You can always rely on politicians to do the right thing – once they have exhausted all other possibilities. It wasn’t all that long ago that ‘The Project’ keepers in Brussels were trying to squeeze the UK out of collaboration on vaccines. Officials, the claimed, were doing very nicely with the EU’s own vaccine procurement, and since the UK wasn’t part of the EU any more, that was just our hard luck.
But now, after the hissy fits of a couple of weeks ago, Brussels has realised the benefits of working together. The experience of Curevac, a Dutch company which has developed mRNA vaccines that it manufactures in Germany, illustrates the volte-face vividly. The Brussels bureaucracy was determined that the UK, after Brexit, would not get any of Curevac’s product. And when President Trump tried to do a deal, Curevac’s American CEO mysteriously got pushed aside. Curevac’s British pharmaceuticals partner, Glaxo Smith Kline (GSK) got squeezed out too.
Soon, though, the penny dropped that the UK, rather than bemoaning its fate, had placed itself far ahead of the EU in the vaccines queue – through its courageous direct action policies like helping vaccine manufacturers with large-scale trials, aiding them to develop new manufacturing bases, and putting up risk capital to help them bring forward the delivery of their product. The 27 EU member states also had to swallow the sad news that the French Sanofi vaccine (which President Emmanuel Macron had insisted the EU should order and over-rely on) had turned out to be a flop. Hence Brussels’s alarm, confusion and tantrums.
Eventually the leaders of individual EU countries, including Germany and Ireland, stepped in. They brought a more sensible focus on the situation – and a complete policy turnaround. The German Chancellor Angela Merkel prodded the German chemical company Bayer AG to help Curevac with the delivery of vaccines in 2021. She then opened the doors for the UK government to contract with Curevac to start immediate work on creating booster vaccine variants from 2022 onwards, and help the company open up a manufacturing plant in the Britain. GSK has been brought back in, with a development, manufacturing and sales role, in a 50:50 co-development partnership from 2022, to help produce 50 million vaccine doses for the UK and its dependent territories. The Department for Business, Energy and Industrial Strategy will collaborate with Curevac as a ‘central enabler’ on the R&D for ‘second generation’ vaccines designed to combat variant viruses and deal with future outbreaks. And of course the UK will help with large-scale clinical trials, something that won it pharma friends, and rapid roll-out deals, the first time round.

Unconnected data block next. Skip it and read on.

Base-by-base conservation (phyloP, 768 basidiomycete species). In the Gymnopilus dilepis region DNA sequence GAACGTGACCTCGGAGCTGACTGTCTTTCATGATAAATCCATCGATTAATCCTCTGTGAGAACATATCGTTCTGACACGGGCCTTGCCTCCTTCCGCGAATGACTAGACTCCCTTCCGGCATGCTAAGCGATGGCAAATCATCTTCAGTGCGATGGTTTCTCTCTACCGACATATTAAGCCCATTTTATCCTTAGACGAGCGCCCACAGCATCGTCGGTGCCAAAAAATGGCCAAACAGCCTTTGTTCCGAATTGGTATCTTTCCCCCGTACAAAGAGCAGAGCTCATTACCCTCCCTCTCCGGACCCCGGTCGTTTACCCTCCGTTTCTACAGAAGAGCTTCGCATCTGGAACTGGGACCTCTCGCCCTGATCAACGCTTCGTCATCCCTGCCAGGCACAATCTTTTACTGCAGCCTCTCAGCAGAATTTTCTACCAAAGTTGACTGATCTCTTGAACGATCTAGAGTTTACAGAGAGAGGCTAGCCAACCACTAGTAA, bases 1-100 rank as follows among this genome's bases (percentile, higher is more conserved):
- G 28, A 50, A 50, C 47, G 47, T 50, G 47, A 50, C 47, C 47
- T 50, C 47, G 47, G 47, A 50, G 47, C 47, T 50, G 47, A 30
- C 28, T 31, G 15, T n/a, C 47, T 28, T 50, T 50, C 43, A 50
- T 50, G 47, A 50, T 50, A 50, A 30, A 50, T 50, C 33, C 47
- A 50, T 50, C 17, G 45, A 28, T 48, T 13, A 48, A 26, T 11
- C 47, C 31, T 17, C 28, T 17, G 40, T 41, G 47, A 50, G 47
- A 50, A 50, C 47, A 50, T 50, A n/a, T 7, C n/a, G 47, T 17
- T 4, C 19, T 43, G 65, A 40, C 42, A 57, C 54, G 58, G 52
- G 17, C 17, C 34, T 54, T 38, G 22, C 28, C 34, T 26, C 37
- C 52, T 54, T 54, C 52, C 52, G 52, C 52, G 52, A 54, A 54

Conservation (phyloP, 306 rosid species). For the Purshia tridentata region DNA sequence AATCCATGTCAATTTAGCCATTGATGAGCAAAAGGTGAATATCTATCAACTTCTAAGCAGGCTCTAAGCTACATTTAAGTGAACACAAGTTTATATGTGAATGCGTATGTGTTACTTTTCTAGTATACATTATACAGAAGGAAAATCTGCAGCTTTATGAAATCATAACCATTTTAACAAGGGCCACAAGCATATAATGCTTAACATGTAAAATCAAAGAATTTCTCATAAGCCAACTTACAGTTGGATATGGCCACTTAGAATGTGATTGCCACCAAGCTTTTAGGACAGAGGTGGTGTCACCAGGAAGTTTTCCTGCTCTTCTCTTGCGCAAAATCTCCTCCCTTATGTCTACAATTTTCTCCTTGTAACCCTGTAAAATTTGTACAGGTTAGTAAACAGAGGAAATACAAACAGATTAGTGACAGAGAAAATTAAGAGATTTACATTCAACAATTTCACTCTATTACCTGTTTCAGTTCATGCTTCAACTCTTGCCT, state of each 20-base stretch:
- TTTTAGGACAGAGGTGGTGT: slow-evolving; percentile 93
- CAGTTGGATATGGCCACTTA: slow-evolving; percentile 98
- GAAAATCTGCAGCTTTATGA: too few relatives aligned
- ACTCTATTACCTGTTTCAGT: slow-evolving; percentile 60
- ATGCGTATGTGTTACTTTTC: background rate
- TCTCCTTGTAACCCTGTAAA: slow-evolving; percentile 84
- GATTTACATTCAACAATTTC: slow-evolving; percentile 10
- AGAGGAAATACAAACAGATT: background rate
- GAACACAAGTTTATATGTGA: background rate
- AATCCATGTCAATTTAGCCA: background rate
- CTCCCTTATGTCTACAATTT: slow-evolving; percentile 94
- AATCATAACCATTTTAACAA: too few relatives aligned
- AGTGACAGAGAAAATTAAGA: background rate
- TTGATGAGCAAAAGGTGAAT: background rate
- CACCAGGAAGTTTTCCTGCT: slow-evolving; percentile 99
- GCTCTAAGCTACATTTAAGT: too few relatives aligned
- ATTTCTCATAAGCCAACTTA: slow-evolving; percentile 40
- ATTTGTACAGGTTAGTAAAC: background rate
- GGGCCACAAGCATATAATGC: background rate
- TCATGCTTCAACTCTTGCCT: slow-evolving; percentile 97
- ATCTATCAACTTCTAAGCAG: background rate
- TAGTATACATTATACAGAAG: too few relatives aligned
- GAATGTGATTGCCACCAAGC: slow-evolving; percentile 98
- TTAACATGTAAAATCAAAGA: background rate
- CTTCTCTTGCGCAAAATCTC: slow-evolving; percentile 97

This is not a unique case. The UK government has also moved quickly to extend its agreement with the French company Valneva SE, which manufactures in several countries, including Scotland. The company has been provided with more working capital by extending its paid-for pre-order to 100 million doses of its vaccine in 2022, and has an option for a further 90 million doses to be delivered between 2023 and 2025. The company now has the means to start production immediately at its factory in Livingston in Scotland.
The two separate research and development deals signed in the first week of February by the UK government with Curevac and Valneva give the UK with access to seven vaccines: the three mRNA vaccines (Pfizer, the 89% effective Moderna and Curevac), the Novavax vaccine that in recent trials demonstrated success against the South African variant, our own AstraZeneca/Oxford University vaccine, the Valneva vaccine still under development, plus the coming (single-shot) Johnson & Johnson vaccine. The UK, therefore, will soon be in the happy position of being over-supplied with vaccines, and being able to offer the EU 11m AstraZeneca doses without feeling any pain – and beyond that, to aid its partners in the Commonwealth.
But should we be worried that all this activity – pre-purchasing vaccines, equity stakes, unsecured lending, grants, underwriting debt, tax reliefs to help with the development of manufacturing facilities and the rest – marks a new era of government interventionism? Certainly, the UK’s determination to free itself of the limits on state aid was a red line in the Brexit negotiations. But then, by anyone’s standards, this pandemic has been a national and international emergency. And in emergencies, different rules apply. We are on a war footing, and the UK has risen to the challenge – while the EU’s response, sadly, has been riven by dissent between the 27 countries. The UK knows that it will have to stay on a vaccine war footing through 2021, 2022 and as long as new variants threaten lives. But that does not mean that the whole of UK industry has suddenly been subjugated to some new Keynesian strategy.
Still, the UK’s effective action on vaccines might explain the EU’s Damascene conversion. Nobody takes pleasure in Brussels’s original mishandling of vaccine procurement – particularly the UK, which has a clear interest in seeing its near neighbours fully vaccinated. So the turnaround is welcome. When you have star players – in any field, be it biotechnology or financial services – on your doorstep, it makes sense to support and draw on their expertise.
So are we entering a new era of international cooperation in Europe, and maybe beyond? One in which everyone who can do so will support the international vaccine aid programme Covax as well? Let’s hope so.
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